Most Group of Twenty economies are likely to keep monetary policy appropriately tight to bring inflation back to target. Central banks will need to keep interest rates higher for longer as inflation remains persistently elevated—and easing too soon could undo hard-won progress to anchor inflation expectations.
This higher-for-longer environment for borrowing costs, however, portends sustained funding pressures for governments. That means governments will need to consolidate their finances to rebuild buffers and ensure that their debt is sustainable. Most G20 economies are poised to cut spending and boost revenues in the next few years, but in many cases IMF staff recommend even greater fiscal effort to ensure sufficient space to respond to future shocks and new fiscal challenges.
Amid the likely drag of both monetary and fiscal tightening, both advanced economies and emerging market and developing countries should consider structural reforms, such as those to make product and labor markets more efficient, to support economic growth. While the exact prescriptions will differ by country, recent IMF research shows significant potential benefits of so-called first-generation reforms in emerging market and developing economies that, in turn, can have beneficial spillovers for advanced economies.
As the Chart of the Week shows, pairing macroeconomic policy that’s tighter than currently planned in many economies—particularly advanced economies—with priority structural reforms can boost G20 economic output by as much as 0.7 percent over 2025-28 relative to current projections. That’s according to our latest report prepared for the group, whose members are responsible for about four-fifths of global gross domestic product.
While the recommended macroeconomic adjustments would weigh on output in the G20’s advanced economies in coming years—because of a tighter-than-planned fiscal consolidation—they would substantially reduce public debt burdens and trade imbalances among G20 economies. And the burden on output would be more than offset should the changes be accompanied by recommended structural reforms. The pace and composition of fiscal consolidation should protect of the most vulnerable people to ensure inclusive and equitable outcomes.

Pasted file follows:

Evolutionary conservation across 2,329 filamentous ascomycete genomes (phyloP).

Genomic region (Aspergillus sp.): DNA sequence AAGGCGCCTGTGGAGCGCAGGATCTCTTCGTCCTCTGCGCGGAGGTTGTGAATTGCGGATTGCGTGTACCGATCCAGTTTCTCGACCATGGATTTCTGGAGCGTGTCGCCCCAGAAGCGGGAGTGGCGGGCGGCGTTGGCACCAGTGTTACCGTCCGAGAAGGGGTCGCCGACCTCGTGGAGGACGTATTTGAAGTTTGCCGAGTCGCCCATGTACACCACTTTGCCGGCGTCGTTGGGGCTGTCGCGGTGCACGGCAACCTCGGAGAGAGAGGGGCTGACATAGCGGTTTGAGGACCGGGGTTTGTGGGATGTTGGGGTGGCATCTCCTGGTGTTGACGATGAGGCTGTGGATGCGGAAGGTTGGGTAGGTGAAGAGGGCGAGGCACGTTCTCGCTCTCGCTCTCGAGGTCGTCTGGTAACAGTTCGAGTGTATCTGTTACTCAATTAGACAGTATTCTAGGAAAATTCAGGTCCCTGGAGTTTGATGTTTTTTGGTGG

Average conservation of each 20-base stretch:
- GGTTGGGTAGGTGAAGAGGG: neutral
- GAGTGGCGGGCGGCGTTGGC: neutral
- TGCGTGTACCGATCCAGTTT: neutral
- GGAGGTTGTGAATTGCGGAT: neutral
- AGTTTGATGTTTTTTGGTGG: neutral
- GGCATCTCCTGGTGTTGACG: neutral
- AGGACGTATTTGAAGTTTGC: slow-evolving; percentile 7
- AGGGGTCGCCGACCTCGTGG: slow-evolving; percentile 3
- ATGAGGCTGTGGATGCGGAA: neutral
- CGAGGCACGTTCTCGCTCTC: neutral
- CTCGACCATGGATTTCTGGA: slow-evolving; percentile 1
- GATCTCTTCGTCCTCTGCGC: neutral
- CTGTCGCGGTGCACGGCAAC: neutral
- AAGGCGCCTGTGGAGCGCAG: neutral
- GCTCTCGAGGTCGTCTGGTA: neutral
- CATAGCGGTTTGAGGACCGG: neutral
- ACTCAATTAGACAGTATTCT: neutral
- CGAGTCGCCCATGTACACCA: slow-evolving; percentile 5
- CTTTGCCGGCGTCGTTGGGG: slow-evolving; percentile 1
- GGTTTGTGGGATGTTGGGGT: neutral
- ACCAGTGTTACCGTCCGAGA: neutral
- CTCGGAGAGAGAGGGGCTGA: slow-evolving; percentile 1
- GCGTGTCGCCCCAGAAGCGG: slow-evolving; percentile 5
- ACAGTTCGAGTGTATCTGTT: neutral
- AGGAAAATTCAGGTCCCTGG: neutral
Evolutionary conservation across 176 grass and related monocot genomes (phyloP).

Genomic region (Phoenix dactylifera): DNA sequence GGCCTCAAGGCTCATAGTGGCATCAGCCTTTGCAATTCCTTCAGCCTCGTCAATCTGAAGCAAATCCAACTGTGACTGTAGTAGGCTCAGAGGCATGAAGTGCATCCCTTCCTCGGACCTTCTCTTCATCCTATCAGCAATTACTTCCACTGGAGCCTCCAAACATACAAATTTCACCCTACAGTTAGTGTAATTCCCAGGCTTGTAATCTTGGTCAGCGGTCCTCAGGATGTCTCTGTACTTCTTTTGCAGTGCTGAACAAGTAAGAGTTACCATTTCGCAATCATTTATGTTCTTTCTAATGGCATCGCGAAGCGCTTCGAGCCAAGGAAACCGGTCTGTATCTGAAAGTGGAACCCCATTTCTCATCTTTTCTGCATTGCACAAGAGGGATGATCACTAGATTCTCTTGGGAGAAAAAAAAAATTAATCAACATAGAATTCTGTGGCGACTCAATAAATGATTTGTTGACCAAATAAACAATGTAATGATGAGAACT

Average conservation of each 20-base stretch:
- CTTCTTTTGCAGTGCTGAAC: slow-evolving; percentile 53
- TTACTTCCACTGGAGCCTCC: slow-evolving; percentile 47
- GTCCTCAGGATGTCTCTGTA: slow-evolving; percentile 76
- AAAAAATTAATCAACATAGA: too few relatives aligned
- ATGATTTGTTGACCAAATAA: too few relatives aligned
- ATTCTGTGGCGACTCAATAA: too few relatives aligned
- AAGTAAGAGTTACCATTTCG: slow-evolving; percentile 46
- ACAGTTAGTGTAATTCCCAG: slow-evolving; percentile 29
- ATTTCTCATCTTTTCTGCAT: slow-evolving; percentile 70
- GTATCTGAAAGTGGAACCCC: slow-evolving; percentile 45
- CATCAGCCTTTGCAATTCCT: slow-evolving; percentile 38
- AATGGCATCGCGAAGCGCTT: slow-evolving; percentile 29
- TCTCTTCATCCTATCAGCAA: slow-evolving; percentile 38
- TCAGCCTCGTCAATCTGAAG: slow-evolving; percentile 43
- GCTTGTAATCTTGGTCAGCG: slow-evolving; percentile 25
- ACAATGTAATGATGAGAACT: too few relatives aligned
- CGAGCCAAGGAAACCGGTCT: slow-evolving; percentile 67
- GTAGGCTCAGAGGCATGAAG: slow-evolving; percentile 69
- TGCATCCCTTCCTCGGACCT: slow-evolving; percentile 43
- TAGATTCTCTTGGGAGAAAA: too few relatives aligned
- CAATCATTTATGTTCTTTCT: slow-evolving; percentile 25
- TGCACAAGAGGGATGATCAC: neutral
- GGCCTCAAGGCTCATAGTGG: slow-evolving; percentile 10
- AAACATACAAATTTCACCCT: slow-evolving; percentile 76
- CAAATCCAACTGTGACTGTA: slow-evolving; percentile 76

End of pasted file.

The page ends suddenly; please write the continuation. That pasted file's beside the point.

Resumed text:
Our G20 report follows the latest IMF World Economic Outlook, which forecast growth will slow from 3.5 percent last year to 3 percent this year and 2.9 percent next year—a slight downgrade from July. Five-year-ahead projections are down from a peak of 4.9 percent a decade ago to 3.1 percent for 2028, the lowest such forecast since 1990.
The weak growth outlook amid heightened uncertainty, still-elevated global inflation, and limited fiscal space provides many challenges for policymakers. And while some IMF recommendations might, therefore, seem difficult at such a time, our report does highlight more upbeat consequences: disinflation, rebuilt buffers to help manage future shocks, and the prospect of stronger and more balanced growth.
About the authors:
- JaeBin Ahn is a Senior Economist in the Western Hemisphere Department of the IMF, covering the U.S. economy. Previously, he was in the IMF’s Research Department, Asia and Pacific Department, and an Associate Professor at the Graduate School of International Studies at Seoul National University . His area of research includes international trade and finance, with particular interest in deriving macroeconomic implications from micro-level theory and evidence.
- Nicolas Fernandez-Arias is an economist in the Multilateral Surveillance Division of the IMF Research Department. Prior to this, he was in the Western Hemisphere Department, covering the Dominican Republic, Panama, and Nicaragua. His research includes macroeconomics, economic growth, and innovation, and employs a combination of empirical analysis and quantitative structural modelling to explain economic data and analyze economic policies.
- Neil Meads is a Deputy Division Chief in the Multilateral Surveillance Division of the IMF’s Research Department. Previously, he has worked as a Senior Economist in the IMF’s Strategy Policy and Review Department and began his career at the Bank of England working on monetary policy. At the IMF he has worked on a range of issues related to the international monetary system, including SDRs, Fund engagement with the G-7 and G-20, and supported IMF work on Romania and Rwanda.
Source: This article was published by IMF Blog